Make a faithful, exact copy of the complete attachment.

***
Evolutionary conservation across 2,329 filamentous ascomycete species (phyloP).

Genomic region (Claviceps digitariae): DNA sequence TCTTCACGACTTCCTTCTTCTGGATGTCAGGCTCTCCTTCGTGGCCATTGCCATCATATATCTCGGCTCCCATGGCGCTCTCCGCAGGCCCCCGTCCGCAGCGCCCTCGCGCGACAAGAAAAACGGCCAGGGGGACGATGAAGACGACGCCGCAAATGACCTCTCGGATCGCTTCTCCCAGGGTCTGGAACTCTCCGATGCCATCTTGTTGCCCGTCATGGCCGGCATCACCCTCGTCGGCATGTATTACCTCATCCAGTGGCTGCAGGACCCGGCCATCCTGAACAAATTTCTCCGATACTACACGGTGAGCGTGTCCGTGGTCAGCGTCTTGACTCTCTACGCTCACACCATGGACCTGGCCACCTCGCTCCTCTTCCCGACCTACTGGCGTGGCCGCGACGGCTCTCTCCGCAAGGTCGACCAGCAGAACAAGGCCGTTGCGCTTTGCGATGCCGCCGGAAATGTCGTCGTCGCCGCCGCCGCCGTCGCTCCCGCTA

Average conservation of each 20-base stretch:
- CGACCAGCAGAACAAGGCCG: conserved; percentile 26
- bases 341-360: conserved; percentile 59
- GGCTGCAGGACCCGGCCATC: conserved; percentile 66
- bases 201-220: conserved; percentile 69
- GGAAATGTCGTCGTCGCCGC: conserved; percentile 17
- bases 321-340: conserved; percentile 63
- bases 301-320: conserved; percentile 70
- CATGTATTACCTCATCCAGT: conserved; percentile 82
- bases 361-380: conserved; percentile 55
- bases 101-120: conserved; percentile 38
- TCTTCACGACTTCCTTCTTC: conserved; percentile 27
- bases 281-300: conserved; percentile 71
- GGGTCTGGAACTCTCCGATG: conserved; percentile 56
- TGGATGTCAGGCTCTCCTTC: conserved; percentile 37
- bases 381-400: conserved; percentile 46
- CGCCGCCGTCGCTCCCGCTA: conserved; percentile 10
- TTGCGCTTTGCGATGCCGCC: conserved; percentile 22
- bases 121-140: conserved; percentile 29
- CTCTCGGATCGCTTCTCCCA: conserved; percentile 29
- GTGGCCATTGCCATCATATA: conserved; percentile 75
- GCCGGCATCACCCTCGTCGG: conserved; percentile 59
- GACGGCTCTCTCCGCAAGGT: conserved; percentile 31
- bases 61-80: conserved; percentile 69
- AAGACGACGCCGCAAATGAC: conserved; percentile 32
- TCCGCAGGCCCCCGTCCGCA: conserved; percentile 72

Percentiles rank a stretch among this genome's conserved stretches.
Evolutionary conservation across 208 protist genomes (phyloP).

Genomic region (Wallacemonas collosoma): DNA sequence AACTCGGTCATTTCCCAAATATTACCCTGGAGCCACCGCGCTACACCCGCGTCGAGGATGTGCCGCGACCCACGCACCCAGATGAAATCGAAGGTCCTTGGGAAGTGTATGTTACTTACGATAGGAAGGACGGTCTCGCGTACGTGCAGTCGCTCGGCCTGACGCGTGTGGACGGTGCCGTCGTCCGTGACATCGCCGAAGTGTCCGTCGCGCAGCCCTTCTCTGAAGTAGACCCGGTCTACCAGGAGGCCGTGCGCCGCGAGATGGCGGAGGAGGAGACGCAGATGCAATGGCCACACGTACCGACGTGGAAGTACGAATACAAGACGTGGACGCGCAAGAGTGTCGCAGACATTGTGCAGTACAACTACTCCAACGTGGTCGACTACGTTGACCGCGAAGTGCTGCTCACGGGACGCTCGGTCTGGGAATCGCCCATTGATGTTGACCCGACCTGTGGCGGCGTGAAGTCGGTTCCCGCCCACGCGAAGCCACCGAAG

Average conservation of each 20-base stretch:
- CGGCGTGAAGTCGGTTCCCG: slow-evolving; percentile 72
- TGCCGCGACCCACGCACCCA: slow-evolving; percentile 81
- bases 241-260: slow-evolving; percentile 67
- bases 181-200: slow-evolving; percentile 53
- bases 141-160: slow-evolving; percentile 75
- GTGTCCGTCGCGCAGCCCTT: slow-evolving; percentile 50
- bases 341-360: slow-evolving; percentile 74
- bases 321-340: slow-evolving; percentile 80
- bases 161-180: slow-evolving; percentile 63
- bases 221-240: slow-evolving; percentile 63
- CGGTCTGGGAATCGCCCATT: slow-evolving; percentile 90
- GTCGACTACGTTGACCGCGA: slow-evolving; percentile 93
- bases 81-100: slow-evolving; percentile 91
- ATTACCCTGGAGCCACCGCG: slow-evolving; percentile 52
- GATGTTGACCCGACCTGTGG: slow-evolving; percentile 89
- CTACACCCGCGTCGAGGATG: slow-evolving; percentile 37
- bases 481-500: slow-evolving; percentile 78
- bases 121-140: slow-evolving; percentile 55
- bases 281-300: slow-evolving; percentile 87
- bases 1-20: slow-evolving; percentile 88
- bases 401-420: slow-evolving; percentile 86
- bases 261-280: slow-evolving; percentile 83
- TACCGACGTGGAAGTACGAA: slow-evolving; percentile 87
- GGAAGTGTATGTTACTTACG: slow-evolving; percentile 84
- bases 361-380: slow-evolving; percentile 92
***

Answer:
Evolutionary conservation across 2,329 filamentous ascomycete species (phyloP).

Genomic region (Claviceps digitariae): DNA sequence TCTTCACGACTTCCTTCTTCTGGATGTCAGGCTCTCCTTCGTGGCCATTGCCATCATATATCTCGGCTCCCATGGCGCTCTCCGCAGGCCCCCGTCCGCAGCGCCCTCGCGCGACAAGAAAAACGGCCAGGGGGACGATGAAGACGACGCCGCAAATGACCTCTCGGATCGCTTCTCCCAGGGTCTGGAACTCTCCGATGCCATCTTGTTGCCCGTCATGGCCGGCATCACCCTCGTCGGCATGTATTACCTCATCCAGTGGCTGCAGGACCCGGCCATCCTGAACAAATTTCTCCGATACTACACGGTGAGCGTGTCCGTGGTCAGCGTCTTGACTCTCTACGCTCACACCATGGACCTGGCCACCTCGCTCCTCTTCCCGACCTACTGGCGTGGCCGCGACGGCTCTCTCCGCAAGGTCGACCAGCAGAACAAGGCCGTTGCGCTTTGCGATGCCGCCGGAAATGTCGTCGTCGCCGCCGCCGCCGTCGCTCCCGCTA

Average conservation of each 20-base stretch:
- CGACCAGCAGAACAAGGCCG: conserved; percentile 26
- bases 341-360: conserved; percentile 59
- GGCTGCAGGACCCGGCCATC: conserved; percentile 66
- bases 201-220: conserved; percentile 69
- GGAAATGTCGTCGTCGCCGC: conserved; percentile 17
- bases 321-340: conserved; percentile 63
- bases 301-320: conserved; percentile 70
- CATGTATTACCTCATCCAGT: conserved; percentile 82
- bases 361-380: conserved; percentile 55
- bases 101-120: conserved; percentile 38
- TCTTCACGACTTCCTTCTTC: conserved; percentile 27
- bases 281-300: conserved; percentile 71
- GGGTCTGGAACTCTCCGATG: conserved; percentile 56
- TGGATGTCAGGCTCTCCTTC: conserved; percentile 37
- bases 381-400: conserved; percentile 46
- CGCCGCCGTCGCTCCCGCTA: conserved; percentile 10
- TTGCGCTTTGCGATGCCGCC: conserved; percentile 22
- bases 121-140: conserved; percentile 29
- CTCTCGGATCGCTTCTCCCA: conserved; percentile 29
- GTGGCCATTGCCATCATATA: conserved; percentile 75
- GCCGGCATCACCCTCGTCGG: conserved; percentile 59
- GACGGCTCTCTCCGCAAGGT: conserved; percentile 31
- bases 61-80: conserved; percentile 69
- AAGACGACGCCGCAAATGAC: conserved; percentile 32
- TCCGCAGGCCCCCGTCCGCA: conserved; percentile 72

Percentiles rank a stretch among this genome's conserved stretches.
Evolutionary conservation across 208 protist genomes (phyloP).

Genomic region (Wallacemonas collosoma): DNA sequence AACTCGGTCATTTCCCAAATATTACCCTGGAGCCACCGCGCTACACCCGCGTCGAGGATGTGCCGCGACCCACGCACCCAGATGAAATCGAAGGTCCTTGGGAAGTGTATGTTACTTACGATAGGAAGGACGGTCTCGCGTACGTGCAGTCGCTCGGCCTGACGCGTGTGGACGGTGCCGTCGTCCGTGACATCGCCGAAGTGTCCGTCGCGCAGCCCTTCTCTGAAGTAGACCCGGTCTACCAGGAGGCCGTGCGCCGCGAGATGGCGGAGGAGGAGACGCAGATGCAATGGCCACACGTACCGACGTGGAAGTACGAATACAAGACGTGGACGCGCAAGAGTGTCGCAGACATTGTGCAGTACAACTACTCCAACGTGGTCGACTACGTTGACCGCGAAGTGCTGCTCACGGGACGCTCGGTCTGGGAATCGCCCATTGATGTTGACCCGACCTGTGGCGGCGTGAAGTCGGTTCCCGCCCACGCGAAGCCACCGAAG

Average conservation of each 20-base stretch:
- CGGCGTGAAGTCGGTTCCCG: slow-evolving; percentile 72
- TGCCGCGACCCACGCACCCA: slow-evolving; percentile 81
- bases 241-260: slow-evolving; percentile 67
- bases 181-200: slow-evolving; percentile 53
- bases 141-160: slow-evolving; percentile 75
- GTGTCCGTCGCGCAGCCCTT: slow-evolving; percentile 50
- bases 341-360: slow-evolving; percentile 74
- bases 321-340: slow-evolving; percentile 80
- bases 161-180: slow-evolving; percentile 63
- bases 221-240: slow-evolving; percentile 63
- CGGTCTGGGAATCGCCCATT: slow-evolving; percentile 90
- GTCGACTACGTTGACCGCGA: slow-evolving; percentile 93
- bases 81-100: slow-evolving; percentile 91
- ATTACCCTGGAGCCACCGCG: slow-evolving; percentile 52
- GATGTTGACCCGACCTGTGG: slow-evolving; percentile 89
- CTACACCCGCGTCGAGGATG: slow-evolving; percentile 37
- bases 481-500: slow-evolving; percentile 78
- bases 121-140: slow-evolving; percentile 55
- bases 281-300: slow-evolving; percentile 87
- bases 1-20: slow-evolving; percentile 88
- bases 401-420: slow-evolving; percentile 86
- bases 261-280: slow-evolving; percentile 83
- TACCGACGTGGAAGTACGAA: slow-evolving; percentile 87
- GGAAGTGTATGTTACTTACG: slow-evolving; percentile 84
- bases 361-380: slow-evolving; percentile 92